Modes of Life


SHALLOW INFAUNAL

  • Shallow infaunal bivalves live just in the sediment on the sea or river floor.
  • They tend to have a height:length ratio of 1.
  • To make burrowing into the sediment easier, these bivalves tend to be smooth and streamlined.
  • Spines may be present so that predators are unable to remove them from the sediment.

DEEP INFAUNAL

  • Deep infaunal bivalves live deep within the sediment on the sea or river floor.
  • They are at least twice as long as they are high.
  • They first appear in the fossil record roughly 2 million years ago. This style of life took much longer to develop because fused siphons had to evolve, as deep sediment living is a difficult mode of life.
  • Opening the valves and pushing the muscle foot downwards achieves burial.

EPIFAUNAL

All bivalves have the ability to secrete sticky threads known as byssal threads. However, most bivalves tend to use them only during infancy when they are small and require stabilization.


Species such as Mytilus use their byssal threads into adulthood. Mytilus is an epibyssate bivalve, which means it lives on the sediment surface with its threads reaching down into the substrate for stability. Epibyssate forms tend to be squat in shape.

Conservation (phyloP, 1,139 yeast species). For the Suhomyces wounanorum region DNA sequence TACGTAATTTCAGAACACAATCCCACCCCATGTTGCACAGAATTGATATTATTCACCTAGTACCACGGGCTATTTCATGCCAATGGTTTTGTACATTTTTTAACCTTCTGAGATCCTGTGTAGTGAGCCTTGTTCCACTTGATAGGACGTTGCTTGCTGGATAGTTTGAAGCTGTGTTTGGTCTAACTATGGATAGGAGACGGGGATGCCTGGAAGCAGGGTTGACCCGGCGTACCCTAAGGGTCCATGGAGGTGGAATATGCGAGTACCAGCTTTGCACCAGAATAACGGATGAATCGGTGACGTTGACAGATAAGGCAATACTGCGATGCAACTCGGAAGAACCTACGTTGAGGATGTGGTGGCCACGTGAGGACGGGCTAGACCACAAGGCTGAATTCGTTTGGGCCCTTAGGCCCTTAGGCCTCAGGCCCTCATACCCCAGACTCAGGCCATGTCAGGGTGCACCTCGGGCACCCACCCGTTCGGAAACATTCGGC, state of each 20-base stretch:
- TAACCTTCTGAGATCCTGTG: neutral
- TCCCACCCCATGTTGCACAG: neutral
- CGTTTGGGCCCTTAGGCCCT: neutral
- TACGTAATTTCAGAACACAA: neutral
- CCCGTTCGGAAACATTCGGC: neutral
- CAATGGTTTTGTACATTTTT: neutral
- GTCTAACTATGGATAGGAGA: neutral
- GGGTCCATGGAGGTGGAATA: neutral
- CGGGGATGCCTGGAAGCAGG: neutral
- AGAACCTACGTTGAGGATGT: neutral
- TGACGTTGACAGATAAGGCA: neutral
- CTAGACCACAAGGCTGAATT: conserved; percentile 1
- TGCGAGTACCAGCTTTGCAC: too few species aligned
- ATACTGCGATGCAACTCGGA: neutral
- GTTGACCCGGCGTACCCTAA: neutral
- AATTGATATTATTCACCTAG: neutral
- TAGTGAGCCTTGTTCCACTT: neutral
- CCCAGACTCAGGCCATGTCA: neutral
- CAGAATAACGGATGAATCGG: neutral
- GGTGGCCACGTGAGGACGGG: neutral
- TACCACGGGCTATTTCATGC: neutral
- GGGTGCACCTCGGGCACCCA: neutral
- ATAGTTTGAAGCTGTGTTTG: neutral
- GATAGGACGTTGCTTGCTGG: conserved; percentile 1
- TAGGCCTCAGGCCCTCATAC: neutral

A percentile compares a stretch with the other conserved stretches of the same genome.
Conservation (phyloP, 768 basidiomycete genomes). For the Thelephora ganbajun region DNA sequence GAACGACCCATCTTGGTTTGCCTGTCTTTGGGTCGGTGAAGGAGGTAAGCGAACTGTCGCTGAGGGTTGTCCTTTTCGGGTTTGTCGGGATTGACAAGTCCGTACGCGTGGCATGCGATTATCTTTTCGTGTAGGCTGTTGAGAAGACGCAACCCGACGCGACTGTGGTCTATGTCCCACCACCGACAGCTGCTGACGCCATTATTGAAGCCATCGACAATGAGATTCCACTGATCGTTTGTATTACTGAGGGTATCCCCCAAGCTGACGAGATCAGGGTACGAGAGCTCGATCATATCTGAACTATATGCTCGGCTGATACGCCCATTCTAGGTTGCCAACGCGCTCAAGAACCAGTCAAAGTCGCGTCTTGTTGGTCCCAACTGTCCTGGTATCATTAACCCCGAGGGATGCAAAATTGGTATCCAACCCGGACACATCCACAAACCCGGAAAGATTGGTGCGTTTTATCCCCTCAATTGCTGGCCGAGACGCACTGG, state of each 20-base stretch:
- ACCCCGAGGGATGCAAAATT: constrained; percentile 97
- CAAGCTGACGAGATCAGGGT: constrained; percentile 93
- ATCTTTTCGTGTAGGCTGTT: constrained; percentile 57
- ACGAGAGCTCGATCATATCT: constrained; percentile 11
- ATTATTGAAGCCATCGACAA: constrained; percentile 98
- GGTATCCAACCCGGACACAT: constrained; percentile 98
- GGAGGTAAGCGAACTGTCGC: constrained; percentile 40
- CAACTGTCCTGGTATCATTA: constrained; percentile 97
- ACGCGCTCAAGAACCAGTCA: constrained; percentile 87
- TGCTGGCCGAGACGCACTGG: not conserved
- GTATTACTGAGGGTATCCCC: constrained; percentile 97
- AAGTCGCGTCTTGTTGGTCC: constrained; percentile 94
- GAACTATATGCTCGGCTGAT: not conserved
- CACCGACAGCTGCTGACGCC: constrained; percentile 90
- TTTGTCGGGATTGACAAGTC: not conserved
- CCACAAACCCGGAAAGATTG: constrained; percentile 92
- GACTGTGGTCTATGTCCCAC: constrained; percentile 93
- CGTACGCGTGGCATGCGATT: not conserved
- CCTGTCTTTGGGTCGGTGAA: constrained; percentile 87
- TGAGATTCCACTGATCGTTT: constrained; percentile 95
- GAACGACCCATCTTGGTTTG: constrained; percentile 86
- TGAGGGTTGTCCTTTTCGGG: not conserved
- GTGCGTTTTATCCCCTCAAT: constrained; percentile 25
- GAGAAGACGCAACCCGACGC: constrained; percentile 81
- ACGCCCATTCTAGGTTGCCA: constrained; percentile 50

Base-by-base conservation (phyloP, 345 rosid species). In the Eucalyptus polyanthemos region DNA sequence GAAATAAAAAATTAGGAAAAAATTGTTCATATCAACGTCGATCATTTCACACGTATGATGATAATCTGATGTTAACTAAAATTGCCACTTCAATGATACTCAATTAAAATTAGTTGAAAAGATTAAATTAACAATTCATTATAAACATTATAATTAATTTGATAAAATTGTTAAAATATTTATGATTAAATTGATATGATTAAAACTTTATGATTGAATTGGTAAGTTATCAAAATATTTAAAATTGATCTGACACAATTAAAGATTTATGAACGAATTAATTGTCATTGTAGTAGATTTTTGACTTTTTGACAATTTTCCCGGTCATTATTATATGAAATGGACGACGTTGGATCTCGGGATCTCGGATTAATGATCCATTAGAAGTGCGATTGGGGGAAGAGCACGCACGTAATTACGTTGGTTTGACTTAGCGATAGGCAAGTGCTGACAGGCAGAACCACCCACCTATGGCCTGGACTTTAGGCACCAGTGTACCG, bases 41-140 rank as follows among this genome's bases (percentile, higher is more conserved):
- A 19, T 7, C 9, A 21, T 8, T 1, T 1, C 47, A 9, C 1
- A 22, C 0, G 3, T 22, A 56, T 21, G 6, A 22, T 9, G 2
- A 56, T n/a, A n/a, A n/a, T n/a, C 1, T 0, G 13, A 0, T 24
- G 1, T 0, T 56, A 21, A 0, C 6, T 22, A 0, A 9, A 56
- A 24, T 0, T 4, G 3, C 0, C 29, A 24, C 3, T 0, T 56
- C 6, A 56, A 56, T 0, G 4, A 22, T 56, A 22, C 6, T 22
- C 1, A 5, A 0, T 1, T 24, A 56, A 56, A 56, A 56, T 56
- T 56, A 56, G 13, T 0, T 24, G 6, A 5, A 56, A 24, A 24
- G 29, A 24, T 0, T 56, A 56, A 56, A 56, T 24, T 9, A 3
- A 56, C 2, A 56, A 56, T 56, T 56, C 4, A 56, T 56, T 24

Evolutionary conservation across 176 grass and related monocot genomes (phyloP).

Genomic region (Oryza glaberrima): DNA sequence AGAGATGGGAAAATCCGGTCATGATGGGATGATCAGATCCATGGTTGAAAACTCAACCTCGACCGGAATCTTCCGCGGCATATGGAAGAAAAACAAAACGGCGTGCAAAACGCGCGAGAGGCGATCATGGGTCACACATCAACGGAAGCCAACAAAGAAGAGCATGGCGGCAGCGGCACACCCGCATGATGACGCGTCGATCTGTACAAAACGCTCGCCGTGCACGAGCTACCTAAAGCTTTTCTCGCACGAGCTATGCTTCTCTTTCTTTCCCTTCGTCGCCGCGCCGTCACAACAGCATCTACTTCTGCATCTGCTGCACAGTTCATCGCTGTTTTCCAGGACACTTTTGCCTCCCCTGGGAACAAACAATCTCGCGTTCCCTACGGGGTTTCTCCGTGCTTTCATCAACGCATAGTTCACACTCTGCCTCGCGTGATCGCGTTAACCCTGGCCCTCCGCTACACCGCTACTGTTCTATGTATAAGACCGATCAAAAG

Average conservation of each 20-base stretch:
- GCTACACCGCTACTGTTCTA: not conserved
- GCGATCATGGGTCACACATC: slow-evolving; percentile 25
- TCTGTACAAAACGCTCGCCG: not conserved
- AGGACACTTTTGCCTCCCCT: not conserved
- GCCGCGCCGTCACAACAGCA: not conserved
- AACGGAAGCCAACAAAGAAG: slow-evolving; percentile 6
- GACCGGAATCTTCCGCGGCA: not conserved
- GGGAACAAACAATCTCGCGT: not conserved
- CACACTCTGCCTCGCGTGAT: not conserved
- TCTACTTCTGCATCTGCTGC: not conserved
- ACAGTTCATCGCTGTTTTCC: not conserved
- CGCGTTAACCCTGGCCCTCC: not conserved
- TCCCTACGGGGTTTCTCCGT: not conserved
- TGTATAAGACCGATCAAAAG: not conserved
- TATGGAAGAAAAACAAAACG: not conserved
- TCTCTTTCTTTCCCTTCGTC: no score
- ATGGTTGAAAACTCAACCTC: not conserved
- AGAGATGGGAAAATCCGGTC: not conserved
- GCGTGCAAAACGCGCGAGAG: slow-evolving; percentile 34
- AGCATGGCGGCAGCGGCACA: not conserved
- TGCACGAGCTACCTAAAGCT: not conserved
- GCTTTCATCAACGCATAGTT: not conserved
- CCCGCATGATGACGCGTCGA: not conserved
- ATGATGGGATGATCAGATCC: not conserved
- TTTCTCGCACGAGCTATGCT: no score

Bivalves can also be endobyssate whereby they are situated half in and half out of the sediment with their byssal threads securing them to the sediment. This type of bivalve characteristically displays a pointed anterior.

Byssally attached bivalves tend to be found in high-energy environments.

OTHER INTERESTING MODES OF LIFE

CONSTRAINTS ON A BIVALVE'S MODES OF LIFE
There are several environmental factors that can determine a bivalve's mode of life:


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